Thursday, September 26, 2013

Student Views on Technology in the Classroom: DePauw's Participation in the ECAR Study 2013

Wednesday, October 2, 2013, at 11:30 am in the UB 231/232

Learn about our students have to say about technology in the EDUCAUSE Center for Analysis and Research Study of Undergraduate Students and Information Technology from this past spring. What do students say they need to succeed academically? Participate in a lively discussion on technology in the classroom with your colleagues. Only information from DePauw students will be presented.


Link to article.

Professional Development Roundtable: Writing Effective Book Proposals

Friday, October 4, 2013, at 11:30 am in Julian 135.

A good idea for a book doesn't sell itself. Whether we are working on a scholarly monograph, a textbook, or a writing a book aimed at a broader audience, we need to be able to persuade publishers to take on the project. This roundtable will feature three of our colleagues who have had success in different realms of publishing.  They will discuss how they approach their projects, write effective proposals, and find the right publisher for their desired audience. Lunch will be provided.


As Slurs and Offenses Multiply, Colleges Scramble to Respond

Responding to incendiary speech from students and community members can be challenging for colleges and universities. How do institutions condemn the bias and prejudice in such acts without impinging on rights to free speech and how do they craft responses and policies that will have a lasting impact beyond immediate incidents?

Link to article.

Keeping An Eye on Social Media

Northern Illinois University recently established reporting requirements for all university-related social media accounts. In an environment where almost any faculty or staff member can set up a social media account affiliated with the institution, many colleges and universities are weighing the risks and rewards of social media engagement, both in an out of the classroom. 

Link to article.

Wednesday, September 18, 2013

"This is Not An Assessment Roundtable"

Wednesday, September 25, 2013, at 11:30 am in Union Building 231/232.

Too often we think of “assessment” as a series of bureaucratic rubrics designed from above to keep watch on us as teachers. It feels punitive and meddlesome. But really assessment is something that should come from us and be part of the very design of our courses. Are we setting useful and appropriate goals for our students? Are we meeting those goals? How can we make our classes even better, more dynamic, and meaningful experiences for our students (and for us)? This roundtable is designed as a forum to discuss techniques that we might use to explore our own approaches to setting and meeting goals for our students. We will be pulling from Angelo and Cross, Classroom Assessment Techniques: A Handbook for College Teachers, 2nd edition (Josey Bass, 1993) but also hearing form a range of colleagues across campus.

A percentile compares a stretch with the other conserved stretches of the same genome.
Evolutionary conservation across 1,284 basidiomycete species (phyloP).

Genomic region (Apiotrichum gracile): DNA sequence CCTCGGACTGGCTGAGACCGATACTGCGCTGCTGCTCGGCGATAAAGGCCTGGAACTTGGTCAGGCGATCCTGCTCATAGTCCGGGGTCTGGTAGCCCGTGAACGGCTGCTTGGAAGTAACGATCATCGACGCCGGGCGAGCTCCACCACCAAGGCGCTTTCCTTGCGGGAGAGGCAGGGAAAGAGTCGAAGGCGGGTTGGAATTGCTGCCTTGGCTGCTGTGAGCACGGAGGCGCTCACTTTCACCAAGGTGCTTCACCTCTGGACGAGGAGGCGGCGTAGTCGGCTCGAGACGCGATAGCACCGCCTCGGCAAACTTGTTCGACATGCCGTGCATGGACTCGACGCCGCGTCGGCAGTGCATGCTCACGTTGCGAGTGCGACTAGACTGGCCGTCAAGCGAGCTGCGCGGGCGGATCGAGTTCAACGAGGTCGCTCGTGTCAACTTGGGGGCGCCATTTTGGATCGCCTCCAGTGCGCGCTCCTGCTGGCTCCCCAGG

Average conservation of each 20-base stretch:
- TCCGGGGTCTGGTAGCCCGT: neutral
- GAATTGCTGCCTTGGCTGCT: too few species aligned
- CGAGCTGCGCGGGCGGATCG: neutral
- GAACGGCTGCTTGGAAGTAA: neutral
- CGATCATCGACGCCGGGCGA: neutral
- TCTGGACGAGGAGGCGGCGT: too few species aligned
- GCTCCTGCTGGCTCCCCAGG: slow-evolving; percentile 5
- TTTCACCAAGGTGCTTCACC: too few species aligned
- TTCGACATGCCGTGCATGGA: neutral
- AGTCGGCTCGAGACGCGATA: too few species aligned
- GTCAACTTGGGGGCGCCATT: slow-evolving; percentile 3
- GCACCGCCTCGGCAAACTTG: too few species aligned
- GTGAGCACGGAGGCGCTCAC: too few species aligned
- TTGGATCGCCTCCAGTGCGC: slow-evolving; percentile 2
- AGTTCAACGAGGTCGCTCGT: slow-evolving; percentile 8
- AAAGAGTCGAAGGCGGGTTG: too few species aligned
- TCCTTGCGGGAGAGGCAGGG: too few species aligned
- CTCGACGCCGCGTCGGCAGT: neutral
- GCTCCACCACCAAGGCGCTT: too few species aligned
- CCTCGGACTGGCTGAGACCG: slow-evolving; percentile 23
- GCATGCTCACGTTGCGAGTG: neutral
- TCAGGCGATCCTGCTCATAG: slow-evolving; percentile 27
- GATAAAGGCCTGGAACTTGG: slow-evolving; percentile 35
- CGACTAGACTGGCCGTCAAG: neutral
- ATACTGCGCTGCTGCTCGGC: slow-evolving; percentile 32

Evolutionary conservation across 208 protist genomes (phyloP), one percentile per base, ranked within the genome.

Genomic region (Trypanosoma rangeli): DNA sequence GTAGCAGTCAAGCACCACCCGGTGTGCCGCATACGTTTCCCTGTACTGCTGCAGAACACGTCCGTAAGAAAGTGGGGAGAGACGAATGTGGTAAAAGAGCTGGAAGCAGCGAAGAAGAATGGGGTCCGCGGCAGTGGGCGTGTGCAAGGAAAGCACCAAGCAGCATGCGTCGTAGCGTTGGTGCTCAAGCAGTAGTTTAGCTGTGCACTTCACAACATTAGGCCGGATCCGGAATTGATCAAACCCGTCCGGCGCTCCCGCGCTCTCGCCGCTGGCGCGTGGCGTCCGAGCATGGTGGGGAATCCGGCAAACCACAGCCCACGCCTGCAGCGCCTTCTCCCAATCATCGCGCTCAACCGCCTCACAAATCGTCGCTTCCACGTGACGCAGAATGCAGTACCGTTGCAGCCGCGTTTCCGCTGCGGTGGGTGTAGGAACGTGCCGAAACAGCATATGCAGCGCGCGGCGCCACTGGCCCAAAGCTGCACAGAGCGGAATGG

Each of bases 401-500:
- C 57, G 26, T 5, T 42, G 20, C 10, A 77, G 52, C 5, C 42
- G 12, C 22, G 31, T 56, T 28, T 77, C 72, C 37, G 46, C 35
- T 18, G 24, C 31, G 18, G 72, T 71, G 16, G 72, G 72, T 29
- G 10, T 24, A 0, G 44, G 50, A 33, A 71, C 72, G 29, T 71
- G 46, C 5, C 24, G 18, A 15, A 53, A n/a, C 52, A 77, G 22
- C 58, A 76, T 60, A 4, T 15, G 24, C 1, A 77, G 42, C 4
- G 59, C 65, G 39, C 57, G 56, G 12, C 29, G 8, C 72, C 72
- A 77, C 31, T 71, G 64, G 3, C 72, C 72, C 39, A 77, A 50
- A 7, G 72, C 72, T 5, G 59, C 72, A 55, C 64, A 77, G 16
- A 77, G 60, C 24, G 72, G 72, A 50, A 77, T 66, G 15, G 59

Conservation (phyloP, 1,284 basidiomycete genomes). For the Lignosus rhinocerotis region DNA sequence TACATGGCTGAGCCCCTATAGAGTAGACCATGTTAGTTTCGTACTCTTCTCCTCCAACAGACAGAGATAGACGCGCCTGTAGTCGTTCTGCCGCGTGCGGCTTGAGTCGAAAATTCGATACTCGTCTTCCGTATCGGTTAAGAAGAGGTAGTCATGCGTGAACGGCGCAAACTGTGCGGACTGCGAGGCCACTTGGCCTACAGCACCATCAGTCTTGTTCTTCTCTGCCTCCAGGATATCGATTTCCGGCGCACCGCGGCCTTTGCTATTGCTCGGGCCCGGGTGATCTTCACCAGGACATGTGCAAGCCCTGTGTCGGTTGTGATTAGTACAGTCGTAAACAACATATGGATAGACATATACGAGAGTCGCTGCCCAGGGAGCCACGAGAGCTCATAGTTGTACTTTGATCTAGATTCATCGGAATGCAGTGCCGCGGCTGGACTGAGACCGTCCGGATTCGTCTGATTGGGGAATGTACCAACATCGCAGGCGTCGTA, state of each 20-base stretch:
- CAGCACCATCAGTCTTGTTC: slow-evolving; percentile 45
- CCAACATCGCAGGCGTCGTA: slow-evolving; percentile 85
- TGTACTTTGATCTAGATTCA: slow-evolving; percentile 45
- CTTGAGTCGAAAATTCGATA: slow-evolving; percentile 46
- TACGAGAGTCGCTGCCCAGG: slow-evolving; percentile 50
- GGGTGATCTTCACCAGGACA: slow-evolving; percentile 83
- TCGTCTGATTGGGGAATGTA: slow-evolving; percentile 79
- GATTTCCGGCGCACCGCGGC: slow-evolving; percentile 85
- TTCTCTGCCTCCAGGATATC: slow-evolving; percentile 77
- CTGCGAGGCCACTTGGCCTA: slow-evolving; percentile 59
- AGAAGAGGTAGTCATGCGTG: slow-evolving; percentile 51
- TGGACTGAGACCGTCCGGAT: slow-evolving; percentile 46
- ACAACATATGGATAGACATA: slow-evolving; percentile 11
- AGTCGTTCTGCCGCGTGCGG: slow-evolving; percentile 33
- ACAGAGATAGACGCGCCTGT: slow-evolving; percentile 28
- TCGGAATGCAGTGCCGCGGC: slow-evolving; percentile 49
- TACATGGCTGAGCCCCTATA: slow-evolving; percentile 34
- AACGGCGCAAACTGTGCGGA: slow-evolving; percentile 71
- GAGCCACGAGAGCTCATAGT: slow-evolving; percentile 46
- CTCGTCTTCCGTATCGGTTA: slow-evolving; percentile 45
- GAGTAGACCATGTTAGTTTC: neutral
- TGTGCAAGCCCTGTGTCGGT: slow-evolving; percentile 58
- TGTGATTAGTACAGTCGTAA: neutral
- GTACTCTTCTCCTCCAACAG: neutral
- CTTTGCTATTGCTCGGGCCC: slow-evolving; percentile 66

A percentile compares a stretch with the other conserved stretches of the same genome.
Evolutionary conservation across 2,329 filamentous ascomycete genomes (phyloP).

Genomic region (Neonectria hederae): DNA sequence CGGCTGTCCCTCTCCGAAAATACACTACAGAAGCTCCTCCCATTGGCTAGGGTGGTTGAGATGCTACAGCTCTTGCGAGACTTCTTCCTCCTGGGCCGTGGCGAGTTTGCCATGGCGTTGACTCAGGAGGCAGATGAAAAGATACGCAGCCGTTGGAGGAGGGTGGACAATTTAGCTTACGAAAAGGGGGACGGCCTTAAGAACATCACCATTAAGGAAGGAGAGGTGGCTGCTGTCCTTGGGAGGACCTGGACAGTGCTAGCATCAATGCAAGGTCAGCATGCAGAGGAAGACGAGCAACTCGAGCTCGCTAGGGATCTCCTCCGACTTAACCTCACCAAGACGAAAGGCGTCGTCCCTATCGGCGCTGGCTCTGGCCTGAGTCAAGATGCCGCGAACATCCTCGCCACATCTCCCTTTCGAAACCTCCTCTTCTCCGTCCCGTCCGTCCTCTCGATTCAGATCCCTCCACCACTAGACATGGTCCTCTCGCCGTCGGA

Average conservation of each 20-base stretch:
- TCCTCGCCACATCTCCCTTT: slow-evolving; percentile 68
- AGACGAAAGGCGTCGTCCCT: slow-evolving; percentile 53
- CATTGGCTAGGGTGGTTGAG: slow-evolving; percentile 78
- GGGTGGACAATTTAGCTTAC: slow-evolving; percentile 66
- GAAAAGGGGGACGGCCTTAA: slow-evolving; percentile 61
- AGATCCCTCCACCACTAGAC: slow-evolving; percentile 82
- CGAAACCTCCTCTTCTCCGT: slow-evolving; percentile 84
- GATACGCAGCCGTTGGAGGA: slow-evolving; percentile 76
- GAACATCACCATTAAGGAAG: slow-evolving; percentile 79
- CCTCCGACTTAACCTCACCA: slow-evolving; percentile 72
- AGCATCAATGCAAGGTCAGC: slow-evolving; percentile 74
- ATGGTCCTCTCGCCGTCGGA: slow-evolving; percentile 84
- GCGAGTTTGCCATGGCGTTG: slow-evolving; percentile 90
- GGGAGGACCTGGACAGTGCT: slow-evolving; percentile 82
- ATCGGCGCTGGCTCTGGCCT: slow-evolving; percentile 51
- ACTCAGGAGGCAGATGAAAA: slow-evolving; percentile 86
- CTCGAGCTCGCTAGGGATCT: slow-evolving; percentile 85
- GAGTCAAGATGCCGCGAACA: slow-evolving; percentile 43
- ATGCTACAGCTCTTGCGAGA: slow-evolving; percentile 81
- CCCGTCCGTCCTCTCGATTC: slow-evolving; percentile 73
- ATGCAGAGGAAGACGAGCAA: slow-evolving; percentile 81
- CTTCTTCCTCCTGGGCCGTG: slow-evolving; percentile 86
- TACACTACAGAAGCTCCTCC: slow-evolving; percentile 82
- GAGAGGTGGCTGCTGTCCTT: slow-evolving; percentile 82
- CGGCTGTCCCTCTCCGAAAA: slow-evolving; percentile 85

RSVP here.

"Down the Rabbit Hole: Using the Web to Generate Curiosity-Driven Research"

Tuesday, September 24, 2013, at 11:30 am in Union Building 231/232

Richard Miller (Rutgers University) will conduct a workshop for faculty on using digital tools to enhance writing assignments for students. Miller says that “This workshop introduces teachers to Diigo, a free social bookmarking tool, that allows users to share annotated web pages" and will also discuss general issues of using technology for better student writing.   Lunch will be provided.  Please contact Michael Sinowitz at

"Cultivating Curiosity in These Our Distracted, Polarized, Irate, Ill-Informed Times"

Monday, September 23, 2013, 4:15 pm in Peeler Auditorium.

Richard Miller (Rutgers University) will present a public lecture on the challenges for public education in an era of ubiquitous digital information. Miller describes the focus of his talk this way: “Educators have always worked to unsettle confirmation bias--the tendency we all have to seek out information that confirms our biases. But what are educators to do now that the algorithms of the search engines, the online shopping sites, and the many forms of social media all generate bias-confirming information that seeks us out? This talk will discuss how the shift from a paper-based world to a screen-based world requires a redefinition of both the form and the function of public education.”

On The Value of College

What’s the value of a college degree? Literally. In the September 14 issue of the New York Times, James Stewart (’73) unpacks a new metric for measuring the value of our colleges: alumni income. As Stewart details, the rankings that we have come to know through U.S. News and World Report don’t necessarily align with those put together by, a site that calculates the worth of an institution based upon such metrics as: average earnings of graduates, return on investment, and percentage of graduates holding jobs with “high meaning.” PayScale’s rankings comport well with the growing concern about the cost of higher education and the increasing debt load that many graduates are carrying. But what does tis mean for the way we understand the value of a college education as something more than a stepping stone to a specific career?

Read article here.

"Can the (Writing) Center Hold?"